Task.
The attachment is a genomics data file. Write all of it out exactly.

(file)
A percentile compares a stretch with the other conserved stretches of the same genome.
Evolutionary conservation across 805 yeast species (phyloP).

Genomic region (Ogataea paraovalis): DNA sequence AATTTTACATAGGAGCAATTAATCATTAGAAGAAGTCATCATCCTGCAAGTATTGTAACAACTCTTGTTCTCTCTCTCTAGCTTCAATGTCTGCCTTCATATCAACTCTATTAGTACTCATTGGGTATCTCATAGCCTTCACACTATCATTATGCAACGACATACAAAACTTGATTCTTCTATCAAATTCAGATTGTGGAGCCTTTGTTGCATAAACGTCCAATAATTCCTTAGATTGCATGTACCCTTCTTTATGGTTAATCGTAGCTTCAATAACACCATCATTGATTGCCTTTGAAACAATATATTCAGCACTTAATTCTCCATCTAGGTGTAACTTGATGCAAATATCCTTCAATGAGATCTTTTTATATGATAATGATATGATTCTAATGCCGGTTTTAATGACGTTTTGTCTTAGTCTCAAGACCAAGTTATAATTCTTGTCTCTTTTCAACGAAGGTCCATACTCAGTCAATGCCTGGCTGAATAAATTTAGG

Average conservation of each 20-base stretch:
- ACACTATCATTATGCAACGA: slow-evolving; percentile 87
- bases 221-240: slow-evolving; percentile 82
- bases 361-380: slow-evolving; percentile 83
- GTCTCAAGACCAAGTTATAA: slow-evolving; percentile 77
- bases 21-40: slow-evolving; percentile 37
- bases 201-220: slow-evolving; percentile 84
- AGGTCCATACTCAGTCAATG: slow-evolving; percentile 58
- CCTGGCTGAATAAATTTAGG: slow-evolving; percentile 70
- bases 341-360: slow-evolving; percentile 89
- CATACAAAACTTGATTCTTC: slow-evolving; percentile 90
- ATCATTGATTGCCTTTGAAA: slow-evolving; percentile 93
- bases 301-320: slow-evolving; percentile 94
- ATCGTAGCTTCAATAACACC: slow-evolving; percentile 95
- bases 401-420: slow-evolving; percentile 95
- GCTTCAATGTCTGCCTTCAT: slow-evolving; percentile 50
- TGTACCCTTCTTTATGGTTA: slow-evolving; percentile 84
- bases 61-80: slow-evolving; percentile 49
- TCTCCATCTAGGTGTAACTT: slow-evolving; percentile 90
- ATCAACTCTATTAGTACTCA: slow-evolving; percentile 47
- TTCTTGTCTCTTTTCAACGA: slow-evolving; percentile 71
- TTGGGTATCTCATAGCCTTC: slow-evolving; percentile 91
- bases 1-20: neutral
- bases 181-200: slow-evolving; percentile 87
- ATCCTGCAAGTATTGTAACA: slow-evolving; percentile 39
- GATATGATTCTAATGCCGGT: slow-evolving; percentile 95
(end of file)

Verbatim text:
A percentile compares a stretch with the other conserved stretches of the same genome.
Evolutionary conservation across 805 yeast species (phyloP).

Genomic region (Ogataea paraovalis): DNA sequence AATTTTACATAGGAGCAATTAATCATTAGAAGAAGTCATCATCCTGCAAGTATTGTAACAACTCTTGTTCTCTCTCTCTAGCTTCAATGTCTGCCTTCATATCAACTCTATTAGTACTCATTGGGTATCTCATAGCCTTCACACTATCATTATGCAACGACATACAAAACTTGATTCTTCTATCAAATTCAGATTGTGGAGCCTTTGTTGCATAAACGTCCAATAATTCCTTAGATTGCATGTACCCTTCTTTATGGTTAATCGTAGCTTCAATAACACCATCATTGATTGCCTTTGAAACAATATATTCAGCACTTAATTCTCCATCTAGGTGTAACTTGATGCAAATATCCTTCAATGAGATCTTTTTATATGATAATGATATGATTCTAATGCCGGTTTTAATGACGTTTTGTCTTAGTCTCAAGACCAAGTTATAATTCTTGTCTCTTTTCAACGAAGGTCCATACTCAGTCAATGCCTGGCTGAATAAATTTAGG

Average conservation of each 20-base stretch:
- ACACTATCATTATGCAACGA: slow-evolving; percentile 87
- bases 221-240: slow-evolving; percentile 82
- bases 361-380: slow-evolving; percentile 83
- GTCTCAAGACCAAGTTATAA: slow-evolving; percentile 77
- bases 21-40: slow-evolving; percentile 37
- bases 201-220: slow-evolving; percentile 84
- AGGTCCATACTCAGTCAATG: slow-evolving; percentile 58
- CCTGGCTGAATAAATTTAGG: slow-evolving; percentile 70
- bases 341-360: slow-evolving; percentile 89
- CATACAAAACTTGATTCTTC: slow-evolving; percentile 90
- ATCATTGATTGCCTTTGAAA: slow-evolving; percentile 93
- bases 301-320: slow-evolving; percentile 94
- ATCGTAGCTTCAATAACACC: slow-evolving; percentile 95
- bases 401-420: slow-evolving; percentile 95
- GCTTCAATGTCTGCCTTCAT: slow-evolving; percentile 50
- TGTACCCTTCTTTATGGTTA: slow-evolving; percentile 84
- bases 61-80: slow-evolving; percentile 49
- TCTCCATCTAGGTGTAACTT: slow-evolving; percentile 90
- ATCAACTCTATTAGTACTCA: slow-evolving; percentile 47
- TTCTTGTCTCTTTTCAACGA: slow-evolving; percentile 71
- TTGGGTATCTCATAGCCTTC: slow-evolving; percentile 91
- bases 1-20: neutral
- bases 181-200: slow-evolving; percentile 87
- ATCCTGCAAGTATTGTAACA: slow-evolving; percentile 39
- GATATGATTCTAATGCCGGT: slow-evolving; percentile 95